David Mayes proposes a new religious paradigm in early modern rural Germany. “Communal Christianity,” the religious practice prevalent among peasants in mid-sixteenth-century rural Upper Hesse is juxtaposed with the more formally organized “Confessional” sects (e.g. Lutheran, Calvinist). The author describes Communal Christianity’s characteristics and persistence in the face of attempts at confessionalization during the period of 1576-1648 and links its success in part to the decree of the 1555 Religious Peace of Augsburg that only one confessionalized Christian sect be officially recognized in a territory. Confessional sects became marginalized, and more locally well-established peasant communes retained power. The 1648 Peace of Westphalia encouraged reconciliation of confessionalized Christian sects, paradoxically spurring the decline of Communal Christianity in certain locales.
David Mayes, Ph.D. (2002), Early Modern European History, University of Wisconsin-Madison, is Assistant Professor of History at Sam Houston State University. He has published articles in
The Sixteenth Century Journal and
Zeitschrift des Vereins für Hessische Geschichte und Landeskunde.
...Mayes work illuminates the considerable capability and versatility of early modern German rural communities in navigating their way amid larger political and religious forces, and it contributes to a growing literature that attempts to take adequate account of rural as well as urban communities in describing early modern religion.'
Christopher Boyd Brown,
American Historical Review, 2005.
Mayes has put together an interesting, if not compelling thesis, one which poses a substantial challenge to the standard version of confessionalization. The most valuable aspect, to my mind, lies in the approach to post-Westphalian Germany. It is here, more than anywhere else, where the author succeeds in his goal of finding a way out of a "now-petrified narrative" of confessional history. For this, despite its weaknesses, the book merits serious consideration.’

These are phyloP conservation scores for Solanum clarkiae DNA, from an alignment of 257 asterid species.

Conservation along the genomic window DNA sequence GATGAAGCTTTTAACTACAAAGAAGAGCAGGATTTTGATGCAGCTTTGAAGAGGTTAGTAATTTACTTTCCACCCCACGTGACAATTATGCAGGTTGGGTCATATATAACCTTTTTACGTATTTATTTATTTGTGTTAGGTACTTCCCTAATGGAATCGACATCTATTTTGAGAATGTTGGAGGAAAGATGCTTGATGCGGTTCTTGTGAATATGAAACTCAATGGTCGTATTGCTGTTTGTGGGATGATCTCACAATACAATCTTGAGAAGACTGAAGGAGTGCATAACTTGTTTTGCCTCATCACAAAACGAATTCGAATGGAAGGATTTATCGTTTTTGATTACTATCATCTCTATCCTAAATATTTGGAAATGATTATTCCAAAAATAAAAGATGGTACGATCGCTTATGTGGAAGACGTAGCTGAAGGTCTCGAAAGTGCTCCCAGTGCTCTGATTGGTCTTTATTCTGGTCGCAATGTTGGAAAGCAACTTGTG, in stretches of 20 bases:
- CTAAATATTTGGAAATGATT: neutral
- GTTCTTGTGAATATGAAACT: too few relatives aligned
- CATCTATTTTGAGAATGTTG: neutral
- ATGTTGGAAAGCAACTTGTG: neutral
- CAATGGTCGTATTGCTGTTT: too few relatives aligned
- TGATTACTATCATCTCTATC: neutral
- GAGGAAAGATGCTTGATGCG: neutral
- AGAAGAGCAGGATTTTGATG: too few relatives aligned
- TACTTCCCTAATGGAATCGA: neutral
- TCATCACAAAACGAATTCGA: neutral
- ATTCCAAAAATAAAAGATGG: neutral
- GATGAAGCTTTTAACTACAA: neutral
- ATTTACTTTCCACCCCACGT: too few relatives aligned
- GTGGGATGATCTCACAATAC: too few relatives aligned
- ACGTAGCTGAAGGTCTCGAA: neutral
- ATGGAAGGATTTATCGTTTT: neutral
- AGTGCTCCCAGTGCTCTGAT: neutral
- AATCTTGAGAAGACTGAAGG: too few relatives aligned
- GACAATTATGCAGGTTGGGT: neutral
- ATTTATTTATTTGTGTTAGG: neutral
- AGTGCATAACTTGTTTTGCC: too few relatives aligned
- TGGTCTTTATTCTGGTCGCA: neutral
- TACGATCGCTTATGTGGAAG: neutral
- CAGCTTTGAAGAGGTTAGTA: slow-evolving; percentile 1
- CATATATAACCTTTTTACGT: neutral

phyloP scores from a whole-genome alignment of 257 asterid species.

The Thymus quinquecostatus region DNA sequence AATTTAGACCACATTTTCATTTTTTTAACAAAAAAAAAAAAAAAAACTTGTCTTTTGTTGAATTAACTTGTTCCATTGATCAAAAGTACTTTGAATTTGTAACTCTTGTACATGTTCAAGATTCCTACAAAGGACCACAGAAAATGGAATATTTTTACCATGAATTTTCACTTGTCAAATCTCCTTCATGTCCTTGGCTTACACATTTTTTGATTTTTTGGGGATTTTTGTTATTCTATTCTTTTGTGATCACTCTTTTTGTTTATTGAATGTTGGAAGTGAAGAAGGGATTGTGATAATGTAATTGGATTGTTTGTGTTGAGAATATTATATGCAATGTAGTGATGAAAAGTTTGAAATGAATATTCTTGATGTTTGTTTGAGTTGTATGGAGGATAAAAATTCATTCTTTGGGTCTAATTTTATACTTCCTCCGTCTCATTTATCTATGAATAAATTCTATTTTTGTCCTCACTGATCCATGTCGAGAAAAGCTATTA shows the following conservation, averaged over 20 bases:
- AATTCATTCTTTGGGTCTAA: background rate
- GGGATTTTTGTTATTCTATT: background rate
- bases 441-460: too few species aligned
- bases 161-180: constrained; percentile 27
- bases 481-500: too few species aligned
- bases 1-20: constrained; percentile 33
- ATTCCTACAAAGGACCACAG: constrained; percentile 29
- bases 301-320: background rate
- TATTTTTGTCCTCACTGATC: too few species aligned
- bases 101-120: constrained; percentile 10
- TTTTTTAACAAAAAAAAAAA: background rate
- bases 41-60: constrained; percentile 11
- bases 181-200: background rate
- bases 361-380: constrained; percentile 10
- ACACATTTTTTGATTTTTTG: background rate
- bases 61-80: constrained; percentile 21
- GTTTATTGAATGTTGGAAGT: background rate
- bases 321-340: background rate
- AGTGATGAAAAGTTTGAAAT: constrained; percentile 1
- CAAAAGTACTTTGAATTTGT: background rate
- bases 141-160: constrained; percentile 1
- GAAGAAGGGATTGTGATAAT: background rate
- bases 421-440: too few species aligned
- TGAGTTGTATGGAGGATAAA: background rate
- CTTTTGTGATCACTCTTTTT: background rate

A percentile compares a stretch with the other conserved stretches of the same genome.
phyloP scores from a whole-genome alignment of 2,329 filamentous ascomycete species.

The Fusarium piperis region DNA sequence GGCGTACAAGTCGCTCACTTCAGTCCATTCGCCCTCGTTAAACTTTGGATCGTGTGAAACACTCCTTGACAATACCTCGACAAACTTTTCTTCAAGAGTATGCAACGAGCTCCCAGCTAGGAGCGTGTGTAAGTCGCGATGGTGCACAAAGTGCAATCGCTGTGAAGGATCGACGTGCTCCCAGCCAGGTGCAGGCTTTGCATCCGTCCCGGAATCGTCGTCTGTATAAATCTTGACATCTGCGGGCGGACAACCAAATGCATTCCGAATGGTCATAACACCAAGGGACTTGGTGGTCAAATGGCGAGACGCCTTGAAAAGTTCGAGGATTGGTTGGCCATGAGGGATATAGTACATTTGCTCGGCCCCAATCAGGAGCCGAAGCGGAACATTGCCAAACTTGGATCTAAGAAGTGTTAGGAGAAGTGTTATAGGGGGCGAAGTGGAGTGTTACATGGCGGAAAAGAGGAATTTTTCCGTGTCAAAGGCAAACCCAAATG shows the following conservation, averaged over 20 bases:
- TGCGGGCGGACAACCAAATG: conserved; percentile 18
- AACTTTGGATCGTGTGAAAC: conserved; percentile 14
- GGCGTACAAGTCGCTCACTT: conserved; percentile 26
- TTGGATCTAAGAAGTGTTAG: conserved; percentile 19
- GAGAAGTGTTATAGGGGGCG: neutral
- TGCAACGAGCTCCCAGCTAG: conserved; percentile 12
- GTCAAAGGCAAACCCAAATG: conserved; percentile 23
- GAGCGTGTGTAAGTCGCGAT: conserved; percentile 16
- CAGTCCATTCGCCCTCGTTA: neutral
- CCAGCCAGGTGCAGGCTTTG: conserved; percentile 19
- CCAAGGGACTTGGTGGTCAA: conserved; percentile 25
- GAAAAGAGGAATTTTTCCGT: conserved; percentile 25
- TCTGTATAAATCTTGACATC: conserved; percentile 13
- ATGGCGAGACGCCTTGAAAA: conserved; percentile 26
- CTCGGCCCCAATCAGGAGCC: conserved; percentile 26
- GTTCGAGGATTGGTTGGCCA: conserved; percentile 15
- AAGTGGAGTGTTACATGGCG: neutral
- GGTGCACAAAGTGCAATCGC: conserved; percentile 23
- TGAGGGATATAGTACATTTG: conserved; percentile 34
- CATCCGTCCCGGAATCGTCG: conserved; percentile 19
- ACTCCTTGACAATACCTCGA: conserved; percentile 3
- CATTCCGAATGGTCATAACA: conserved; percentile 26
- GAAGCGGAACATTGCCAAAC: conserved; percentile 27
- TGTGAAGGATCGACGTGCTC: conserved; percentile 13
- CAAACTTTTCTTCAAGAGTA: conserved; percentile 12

William Bradford Smith, Oglethorp University,
Sixteenth Century Journal
Introduction: Toward a New Paradigm for Religion in Early Modern Rural Germany
PART I. THE AGE OF COMMUNAL CHRISTIANITY IN RURAL UPPER HESSE, CA. 1550-1648
1. Communal Christianity: The Aconfessional Livelihood of Religion in Rural Upper Hesse
2. Communal Christianity Continues amid a Lutheran Confessionalization, 1576-1604
3. Communal Christianity Thrives amid a Calvinist Confessionalization, 1605-1624
4. Communal Christianity Abides amid a Second Lutheran Confessionalization and the War Years, 1624-1648
PART II. COMMUNAL CHRISTIANITY LOST IN THE WAKE OF COMMUNAL CONFESSIONALIZATION, 1648-1730
5. The Origins and Development of a Confessionalized Culture in Rural Upper Hesse, 1648-1677
6. The Spread and Ramifications of Communal Confessionalization, 1677-1730
Students and scholars interested in Early Modern European history, German history, the Reformation era, peasant political culture, the history of Christianity and of popular religion, and the history of Protestant confessions.